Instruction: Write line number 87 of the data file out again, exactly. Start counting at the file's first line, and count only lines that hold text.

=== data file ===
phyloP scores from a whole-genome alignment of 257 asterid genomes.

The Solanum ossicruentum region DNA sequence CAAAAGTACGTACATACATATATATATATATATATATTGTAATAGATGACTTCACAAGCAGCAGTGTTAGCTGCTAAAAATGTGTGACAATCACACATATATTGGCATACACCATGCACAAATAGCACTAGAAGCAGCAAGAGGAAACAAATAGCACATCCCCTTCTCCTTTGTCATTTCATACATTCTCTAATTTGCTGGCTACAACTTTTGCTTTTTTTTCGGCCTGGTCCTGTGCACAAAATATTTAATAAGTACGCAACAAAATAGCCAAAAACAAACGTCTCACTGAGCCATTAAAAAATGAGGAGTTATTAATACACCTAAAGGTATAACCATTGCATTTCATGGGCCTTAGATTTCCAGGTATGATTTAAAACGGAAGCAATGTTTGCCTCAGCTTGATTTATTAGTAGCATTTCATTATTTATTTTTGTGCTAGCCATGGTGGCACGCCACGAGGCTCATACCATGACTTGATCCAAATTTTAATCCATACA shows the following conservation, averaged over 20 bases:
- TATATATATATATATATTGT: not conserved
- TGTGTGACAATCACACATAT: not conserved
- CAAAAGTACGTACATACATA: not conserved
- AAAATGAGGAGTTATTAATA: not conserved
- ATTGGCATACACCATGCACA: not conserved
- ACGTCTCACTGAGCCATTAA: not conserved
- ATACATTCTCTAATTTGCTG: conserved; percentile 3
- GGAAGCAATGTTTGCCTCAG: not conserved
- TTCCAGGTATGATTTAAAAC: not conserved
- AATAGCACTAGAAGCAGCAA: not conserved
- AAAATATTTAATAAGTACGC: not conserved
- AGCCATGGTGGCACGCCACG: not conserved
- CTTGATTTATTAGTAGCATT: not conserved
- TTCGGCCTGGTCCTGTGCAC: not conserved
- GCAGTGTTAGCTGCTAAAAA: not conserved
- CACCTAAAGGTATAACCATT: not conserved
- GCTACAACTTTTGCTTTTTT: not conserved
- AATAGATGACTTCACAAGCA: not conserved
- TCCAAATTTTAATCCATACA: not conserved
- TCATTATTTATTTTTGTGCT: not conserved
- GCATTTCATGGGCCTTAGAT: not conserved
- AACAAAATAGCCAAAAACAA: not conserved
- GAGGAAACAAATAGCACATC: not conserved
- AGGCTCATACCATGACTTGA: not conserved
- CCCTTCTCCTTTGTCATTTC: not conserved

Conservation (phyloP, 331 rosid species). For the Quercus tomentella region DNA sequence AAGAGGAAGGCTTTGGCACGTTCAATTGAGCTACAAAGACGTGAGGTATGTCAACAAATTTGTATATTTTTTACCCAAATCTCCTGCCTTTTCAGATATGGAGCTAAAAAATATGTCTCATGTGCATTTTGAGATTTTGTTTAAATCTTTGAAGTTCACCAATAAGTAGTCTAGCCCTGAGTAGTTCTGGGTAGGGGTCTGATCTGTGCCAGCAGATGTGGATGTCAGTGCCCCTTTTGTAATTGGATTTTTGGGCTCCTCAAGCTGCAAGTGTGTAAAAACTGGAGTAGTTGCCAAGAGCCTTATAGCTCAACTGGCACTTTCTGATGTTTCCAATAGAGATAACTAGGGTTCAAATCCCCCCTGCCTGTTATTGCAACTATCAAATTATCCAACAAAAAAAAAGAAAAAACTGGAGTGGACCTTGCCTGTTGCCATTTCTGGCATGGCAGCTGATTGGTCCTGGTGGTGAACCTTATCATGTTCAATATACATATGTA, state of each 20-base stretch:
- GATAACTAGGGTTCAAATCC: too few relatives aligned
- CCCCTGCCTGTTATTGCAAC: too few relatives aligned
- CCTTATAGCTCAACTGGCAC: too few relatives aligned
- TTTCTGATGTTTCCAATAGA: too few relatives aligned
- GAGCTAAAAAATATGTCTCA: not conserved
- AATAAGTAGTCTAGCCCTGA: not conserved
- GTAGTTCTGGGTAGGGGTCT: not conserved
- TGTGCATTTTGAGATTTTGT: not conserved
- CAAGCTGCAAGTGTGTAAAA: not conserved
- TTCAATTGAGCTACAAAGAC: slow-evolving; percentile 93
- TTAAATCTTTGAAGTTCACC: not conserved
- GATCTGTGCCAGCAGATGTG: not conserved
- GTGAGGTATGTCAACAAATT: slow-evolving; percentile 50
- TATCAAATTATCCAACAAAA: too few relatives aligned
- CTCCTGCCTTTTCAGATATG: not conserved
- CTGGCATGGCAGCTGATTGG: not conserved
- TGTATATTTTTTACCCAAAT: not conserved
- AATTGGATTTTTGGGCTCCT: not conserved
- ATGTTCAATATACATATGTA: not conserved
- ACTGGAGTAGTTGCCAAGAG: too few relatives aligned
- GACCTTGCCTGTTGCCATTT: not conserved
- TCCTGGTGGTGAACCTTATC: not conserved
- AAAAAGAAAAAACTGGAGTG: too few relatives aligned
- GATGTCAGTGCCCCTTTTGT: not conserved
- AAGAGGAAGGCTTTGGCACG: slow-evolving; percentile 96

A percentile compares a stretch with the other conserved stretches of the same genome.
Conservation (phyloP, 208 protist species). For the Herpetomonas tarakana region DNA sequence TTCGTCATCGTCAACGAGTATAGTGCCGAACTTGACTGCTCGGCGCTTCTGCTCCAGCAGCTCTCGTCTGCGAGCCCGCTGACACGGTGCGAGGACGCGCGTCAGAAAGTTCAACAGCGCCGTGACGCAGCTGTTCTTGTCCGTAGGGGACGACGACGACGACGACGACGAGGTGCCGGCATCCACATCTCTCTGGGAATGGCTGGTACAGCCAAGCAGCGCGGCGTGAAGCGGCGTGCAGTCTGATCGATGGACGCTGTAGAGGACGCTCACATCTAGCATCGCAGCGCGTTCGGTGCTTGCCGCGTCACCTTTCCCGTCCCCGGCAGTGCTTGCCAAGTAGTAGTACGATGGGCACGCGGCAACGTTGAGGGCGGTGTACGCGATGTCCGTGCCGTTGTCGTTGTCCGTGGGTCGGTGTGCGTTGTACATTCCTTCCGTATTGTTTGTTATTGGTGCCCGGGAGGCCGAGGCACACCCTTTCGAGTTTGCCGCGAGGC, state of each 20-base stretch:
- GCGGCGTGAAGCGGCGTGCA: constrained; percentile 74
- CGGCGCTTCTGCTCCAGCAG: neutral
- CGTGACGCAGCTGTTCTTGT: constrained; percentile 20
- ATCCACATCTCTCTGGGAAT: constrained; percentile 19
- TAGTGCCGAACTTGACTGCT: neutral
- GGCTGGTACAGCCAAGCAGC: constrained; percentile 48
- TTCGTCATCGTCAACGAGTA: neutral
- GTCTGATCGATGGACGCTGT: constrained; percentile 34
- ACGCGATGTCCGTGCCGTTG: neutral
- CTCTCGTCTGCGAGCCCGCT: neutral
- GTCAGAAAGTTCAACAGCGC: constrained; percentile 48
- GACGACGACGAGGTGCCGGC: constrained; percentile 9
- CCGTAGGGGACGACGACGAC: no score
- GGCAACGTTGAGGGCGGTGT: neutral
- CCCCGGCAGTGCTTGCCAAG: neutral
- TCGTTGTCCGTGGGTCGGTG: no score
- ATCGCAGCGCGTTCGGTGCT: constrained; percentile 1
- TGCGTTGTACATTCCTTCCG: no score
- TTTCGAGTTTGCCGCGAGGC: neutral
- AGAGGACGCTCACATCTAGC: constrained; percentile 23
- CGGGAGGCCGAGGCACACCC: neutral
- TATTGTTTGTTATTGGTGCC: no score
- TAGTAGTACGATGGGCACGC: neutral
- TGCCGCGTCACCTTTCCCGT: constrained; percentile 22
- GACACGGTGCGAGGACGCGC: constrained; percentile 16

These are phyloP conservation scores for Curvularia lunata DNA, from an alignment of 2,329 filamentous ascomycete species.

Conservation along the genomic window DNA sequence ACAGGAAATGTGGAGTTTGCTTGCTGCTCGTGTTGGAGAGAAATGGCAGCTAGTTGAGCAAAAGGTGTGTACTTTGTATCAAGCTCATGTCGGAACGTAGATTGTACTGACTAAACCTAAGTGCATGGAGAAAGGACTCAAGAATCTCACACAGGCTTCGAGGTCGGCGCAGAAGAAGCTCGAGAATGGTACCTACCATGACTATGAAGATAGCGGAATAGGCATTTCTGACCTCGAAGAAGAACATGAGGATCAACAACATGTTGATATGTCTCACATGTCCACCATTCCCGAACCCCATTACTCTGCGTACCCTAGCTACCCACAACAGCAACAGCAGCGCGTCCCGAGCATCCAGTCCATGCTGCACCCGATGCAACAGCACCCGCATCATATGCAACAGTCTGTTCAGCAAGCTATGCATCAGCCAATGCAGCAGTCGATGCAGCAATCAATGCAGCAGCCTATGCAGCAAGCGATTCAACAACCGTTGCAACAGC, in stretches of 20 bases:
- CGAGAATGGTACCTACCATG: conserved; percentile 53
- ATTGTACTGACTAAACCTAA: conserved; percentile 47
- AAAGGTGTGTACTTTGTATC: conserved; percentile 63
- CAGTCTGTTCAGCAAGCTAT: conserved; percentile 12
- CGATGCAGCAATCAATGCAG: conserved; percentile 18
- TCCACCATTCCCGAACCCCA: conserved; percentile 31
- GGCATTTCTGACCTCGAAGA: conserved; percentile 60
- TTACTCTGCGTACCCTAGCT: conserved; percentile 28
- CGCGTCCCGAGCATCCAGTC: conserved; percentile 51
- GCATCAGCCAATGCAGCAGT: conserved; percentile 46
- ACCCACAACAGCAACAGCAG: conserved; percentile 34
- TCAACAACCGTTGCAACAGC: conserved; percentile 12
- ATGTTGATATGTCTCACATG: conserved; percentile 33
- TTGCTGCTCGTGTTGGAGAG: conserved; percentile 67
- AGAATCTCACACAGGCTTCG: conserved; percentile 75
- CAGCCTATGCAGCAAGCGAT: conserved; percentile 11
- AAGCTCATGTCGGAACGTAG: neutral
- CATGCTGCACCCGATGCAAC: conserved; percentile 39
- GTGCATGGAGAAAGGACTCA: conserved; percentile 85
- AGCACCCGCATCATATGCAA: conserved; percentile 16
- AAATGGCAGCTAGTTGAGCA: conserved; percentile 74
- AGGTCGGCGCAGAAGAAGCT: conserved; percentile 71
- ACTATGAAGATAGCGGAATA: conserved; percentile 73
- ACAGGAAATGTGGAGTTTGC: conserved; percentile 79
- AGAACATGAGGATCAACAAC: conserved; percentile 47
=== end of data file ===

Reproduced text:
- CGATGCAGCAATCAATGCAG: conserved; percentile 18